So, first of all, hello! I know it’s been a while but now that the semester has actually ended, I wanted to post some belated posts on this blog before I leave Brazil. Better late than never?
My second semester of being an ETA went by like a batch of freshly baked pão de queijo- gone in the blink of an eye! But, one of the nice things about coming back for the second semester of our teaching and cultural activities was that I finally felt like I knew what I was doing. While the first semester was a lot of figuring out our key contacts at the university, the different processes and shortcuts we could use to organize events, and a lot of trial and error for pretty much everything, this second semester definitely felt more comfortable. And I felt like I could be more creative.
So, for our first big event to start up the semester, we had a Murder Mystery party. There were about 30 students participating, and everyone was assigned a character as they arrived. Then, in character and speaking English of course, they had to work together to solve the mystery. I was amazed at everyone’s acting abilities and just how much fun we had together. Acting turned out to be a great way to engage in English because I think it gives people a safer outlet to practice speaking in a foreign language. It’s not just João speaking English, it’s Felix Fontano, the speak-easy club owner searching for clues. The event itself was a LOT of preparation work, but it turned out to really be worth it.
Later on in the semester, we organized an English immersion day. This was an event that some other ETAs in Brazil came up with, and we loved the idea so much we tried it out at UFLA. It was open to the entire community, and participants spent 5 hours straight speaking and interacting in English. Some of my ETA friends came from a city nearby and helped us give mini-classes. I taught a class on Nightlife in the US. Yes, the Stanky Leg was a vital part of that lesson.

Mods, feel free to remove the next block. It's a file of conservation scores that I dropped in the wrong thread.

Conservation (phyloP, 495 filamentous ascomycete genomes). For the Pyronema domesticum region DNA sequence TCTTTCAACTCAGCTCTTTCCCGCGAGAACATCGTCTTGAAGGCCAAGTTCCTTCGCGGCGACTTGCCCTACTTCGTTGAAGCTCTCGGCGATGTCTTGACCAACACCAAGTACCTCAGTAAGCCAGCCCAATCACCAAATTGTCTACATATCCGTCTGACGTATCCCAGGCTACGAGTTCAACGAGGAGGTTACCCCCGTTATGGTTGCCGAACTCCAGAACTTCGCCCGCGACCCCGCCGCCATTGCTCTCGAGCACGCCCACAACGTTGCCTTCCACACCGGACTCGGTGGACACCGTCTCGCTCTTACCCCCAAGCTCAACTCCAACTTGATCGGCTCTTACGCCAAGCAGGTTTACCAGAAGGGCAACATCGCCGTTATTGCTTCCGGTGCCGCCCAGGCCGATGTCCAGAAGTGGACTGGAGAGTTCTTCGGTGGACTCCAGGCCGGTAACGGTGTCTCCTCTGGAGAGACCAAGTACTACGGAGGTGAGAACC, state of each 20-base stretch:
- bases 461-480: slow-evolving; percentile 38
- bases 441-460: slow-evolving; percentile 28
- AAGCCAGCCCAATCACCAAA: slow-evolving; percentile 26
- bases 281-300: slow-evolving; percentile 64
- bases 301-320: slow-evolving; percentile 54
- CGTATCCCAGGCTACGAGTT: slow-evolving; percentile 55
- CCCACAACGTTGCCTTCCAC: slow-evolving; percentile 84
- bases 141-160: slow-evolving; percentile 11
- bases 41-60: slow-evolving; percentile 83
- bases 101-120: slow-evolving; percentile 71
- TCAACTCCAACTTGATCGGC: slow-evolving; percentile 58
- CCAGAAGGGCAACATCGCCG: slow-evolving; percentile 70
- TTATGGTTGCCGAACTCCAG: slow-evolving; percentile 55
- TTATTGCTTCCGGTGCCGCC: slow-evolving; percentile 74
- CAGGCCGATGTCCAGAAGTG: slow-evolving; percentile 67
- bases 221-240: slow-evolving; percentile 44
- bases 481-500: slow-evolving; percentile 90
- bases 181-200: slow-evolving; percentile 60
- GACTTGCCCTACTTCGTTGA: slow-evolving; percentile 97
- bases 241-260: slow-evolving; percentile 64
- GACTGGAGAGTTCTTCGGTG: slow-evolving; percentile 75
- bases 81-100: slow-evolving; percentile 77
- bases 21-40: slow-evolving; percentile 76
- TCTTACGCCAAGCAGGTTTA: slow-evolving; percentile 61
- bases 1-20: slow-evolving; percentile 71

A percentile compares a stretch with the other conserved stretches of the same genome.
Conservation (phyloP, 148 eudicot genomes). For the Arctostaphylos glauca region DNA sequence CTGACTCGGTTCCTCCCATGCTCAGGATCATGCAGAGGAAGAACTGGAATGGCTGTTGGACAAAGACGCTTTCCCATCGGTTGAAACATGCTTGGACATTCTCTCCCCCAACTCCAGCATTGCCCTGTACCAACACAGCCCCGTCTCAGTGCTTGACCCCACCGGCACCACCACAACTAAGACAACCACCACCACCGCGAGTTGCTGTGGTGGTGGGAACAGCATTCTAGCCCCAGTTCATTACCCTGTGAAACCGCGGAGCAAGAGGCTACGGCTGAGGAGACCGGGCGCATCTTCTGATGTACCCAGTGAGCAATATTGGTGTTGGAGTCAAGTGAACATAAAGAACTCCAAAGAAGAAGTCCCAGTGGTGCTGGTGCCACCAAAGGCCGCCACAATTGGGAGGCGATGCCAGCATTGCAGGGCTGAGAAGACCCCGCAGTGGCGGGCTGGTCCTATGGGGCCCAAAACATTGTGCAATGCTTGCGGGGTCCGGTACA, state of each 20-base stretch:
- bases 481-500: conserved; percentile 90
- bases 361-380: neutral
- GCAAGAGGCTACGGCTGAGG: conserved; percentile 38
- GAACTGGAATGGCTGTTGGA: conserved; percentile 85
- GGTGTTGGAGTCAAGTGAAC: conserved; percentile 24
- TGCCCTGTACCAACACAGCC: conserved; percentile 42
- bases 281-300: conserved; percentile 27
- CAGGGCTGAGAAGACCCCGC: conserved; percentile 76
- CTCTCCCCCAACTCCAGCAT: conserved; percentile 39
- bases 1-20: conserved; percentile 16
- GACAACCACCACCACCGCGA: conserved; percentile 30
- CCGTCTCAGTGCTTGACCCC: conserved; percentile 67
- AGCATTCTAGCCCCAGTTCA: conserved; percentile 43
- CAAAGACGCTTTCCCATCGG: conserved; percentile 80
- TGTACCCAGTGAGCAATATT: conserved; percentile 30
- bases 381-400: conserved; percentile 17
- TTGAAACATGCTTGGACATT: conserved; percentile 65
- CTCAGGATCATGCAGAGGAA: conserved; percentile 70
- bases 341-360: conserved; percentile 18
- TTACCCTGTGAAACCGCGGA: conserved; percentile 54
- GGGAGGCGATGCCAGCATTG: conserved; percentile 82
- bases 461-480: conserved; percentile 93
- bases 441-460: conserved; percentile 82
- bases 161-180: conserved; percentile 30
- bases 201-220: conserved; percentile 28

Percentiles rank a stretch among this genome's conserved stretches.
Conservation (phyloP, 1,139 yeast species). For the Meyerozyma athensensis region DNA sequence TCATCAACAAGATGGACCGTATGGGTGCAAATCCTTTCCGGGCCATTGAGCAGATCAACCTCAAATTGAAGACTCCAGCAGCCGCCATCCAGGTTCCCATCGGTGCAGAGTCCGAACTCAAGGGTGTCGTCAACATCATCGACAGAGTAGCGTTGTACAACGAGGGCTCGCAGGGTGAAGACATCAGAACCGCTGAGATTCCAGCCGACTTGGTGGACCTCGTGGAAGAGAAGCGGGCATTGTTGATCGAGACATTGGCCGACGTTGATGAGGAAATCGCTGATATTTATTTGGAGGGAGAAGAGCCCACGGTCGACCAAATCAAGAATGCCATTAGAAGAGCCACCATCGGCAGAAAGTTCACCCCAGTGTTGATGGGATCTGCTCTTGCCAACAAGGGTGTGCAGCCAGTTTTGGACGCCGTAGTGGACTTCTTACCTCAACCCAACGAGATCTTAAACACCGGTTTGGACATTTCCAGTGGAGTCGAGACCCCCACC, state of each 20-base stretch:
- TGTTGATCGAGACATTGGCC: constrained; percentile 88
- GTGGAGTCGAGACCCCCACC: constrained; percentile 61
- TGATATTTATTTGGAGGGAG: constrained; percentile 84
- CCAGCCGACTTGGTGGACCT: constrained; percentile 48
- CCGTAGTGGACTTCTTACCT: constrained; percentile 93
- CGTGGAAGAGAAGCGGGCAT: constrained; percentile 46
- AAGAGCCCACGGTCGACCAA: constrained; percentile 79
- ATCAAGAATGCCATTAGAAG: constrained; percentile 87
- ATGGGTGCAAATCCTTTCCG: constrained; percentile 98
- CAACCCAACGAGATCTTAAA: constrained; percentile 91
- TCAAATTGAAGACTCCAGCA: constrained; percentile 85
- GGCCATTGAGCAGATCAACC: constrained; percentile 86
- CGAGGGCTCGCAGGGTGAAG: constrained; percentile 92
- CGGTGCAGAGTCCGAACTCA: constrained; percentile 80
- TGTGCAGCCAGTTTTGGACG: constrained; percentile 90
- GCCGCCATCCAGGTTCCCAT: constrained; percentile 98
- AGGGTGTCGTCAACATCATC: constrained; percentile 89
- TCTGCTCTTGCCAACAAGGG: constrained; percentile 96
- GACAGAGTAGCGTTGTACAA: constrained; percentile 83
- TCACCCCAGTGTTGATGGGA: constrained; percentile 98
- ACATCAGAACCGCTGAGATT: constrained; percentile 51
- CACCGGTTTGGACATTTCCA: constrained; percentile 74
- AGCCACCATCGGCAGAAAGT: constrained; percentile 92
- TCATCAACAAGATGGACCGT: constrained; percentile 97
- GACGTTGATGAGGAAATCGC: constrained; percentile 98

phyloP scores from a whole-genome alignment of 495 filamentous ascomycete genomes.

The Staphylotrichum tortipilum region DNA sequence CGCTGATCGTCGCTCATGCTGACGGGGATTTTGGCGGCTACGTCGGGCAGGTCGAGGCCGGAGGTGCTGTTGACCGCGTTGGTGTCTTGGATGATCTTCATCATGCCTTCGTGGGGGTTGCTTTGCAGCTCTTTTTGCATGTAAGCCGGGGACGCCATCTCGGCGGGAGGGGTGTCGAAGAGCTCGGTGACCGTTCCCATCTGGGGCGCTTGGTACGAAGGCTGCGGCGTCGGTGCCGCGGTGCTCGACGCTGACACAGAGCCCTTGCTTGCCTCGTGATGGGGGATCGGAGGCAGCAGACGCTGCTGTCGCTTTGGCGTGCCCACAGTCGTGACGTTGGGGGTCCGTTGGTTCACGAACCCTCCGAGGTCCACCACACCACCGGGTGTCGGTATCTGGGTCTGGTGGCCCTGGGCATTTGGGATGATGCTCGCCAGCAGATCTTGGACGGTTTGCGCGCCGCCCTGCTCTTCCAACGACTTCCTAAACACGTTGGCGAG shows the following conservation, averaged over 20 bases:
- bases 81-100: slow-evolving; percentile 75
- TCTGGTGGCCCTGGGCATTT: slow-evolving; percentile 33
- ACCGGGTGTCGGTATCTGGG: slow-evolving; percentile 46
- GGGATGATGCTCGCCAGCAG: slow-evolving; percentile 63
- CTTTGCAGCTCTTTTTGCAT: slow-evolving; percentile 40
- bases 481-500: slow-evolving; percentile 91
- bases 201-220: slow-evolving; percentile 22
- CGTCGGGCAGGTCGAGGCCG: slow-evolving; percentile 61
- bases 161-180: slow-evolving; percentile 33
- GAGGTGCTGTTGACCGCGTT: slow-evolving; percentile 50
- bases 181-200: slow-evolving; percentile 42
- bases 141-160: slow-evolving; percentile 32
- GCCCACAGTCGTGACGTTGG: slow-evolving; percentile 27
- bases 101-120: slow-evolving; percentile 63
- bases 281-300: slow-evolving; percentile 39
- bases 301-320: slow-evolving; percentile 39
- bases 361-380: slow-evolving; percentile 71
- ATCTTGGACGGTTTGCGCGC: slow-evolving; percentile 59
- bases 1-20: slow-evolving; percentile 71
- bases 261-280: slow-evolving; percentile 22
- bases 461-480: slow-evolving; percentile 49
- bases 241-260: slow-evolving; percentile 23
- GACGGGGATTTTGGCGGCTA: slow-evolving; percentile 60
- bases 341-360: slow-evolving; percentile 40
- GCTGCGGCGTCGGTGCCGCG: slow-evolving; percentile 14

Finally, we ended the semester with our Halloween Party. I’m not kidding, I think I celebrated Halloween for seven straight days this year. Hali and I were invited to three different schools to talk about Halloween and give our perspectives on the holiday- so you bet there were MANY costume changes as well. For our own event at the university, we threw a little party in the student center on campus. We brought traditional US games, like bobbing for apples and pin the tail on the cat, and of course had a costume competition. One thing I learned was that here in Brazil, dressing up for Halloween usually involves looking SPOOKY. That means lots of witches, zombies, vampires, etc., but not as many punny costumes like we usually have in the US. This event was actually our most well attended event, and I loved that families and kids came, in addition to students and local English teachers.
And of course, sprinkled throughout the semester were all the other smaller activities we planned. I’m thankful to our students who had the patience and the spirit to try out everything- even when it didn’t always go as planned. This job let me be as creative as I wanted, something I really appreciate and hope to continue.
Stay tuned for some more posts coming up- beijos,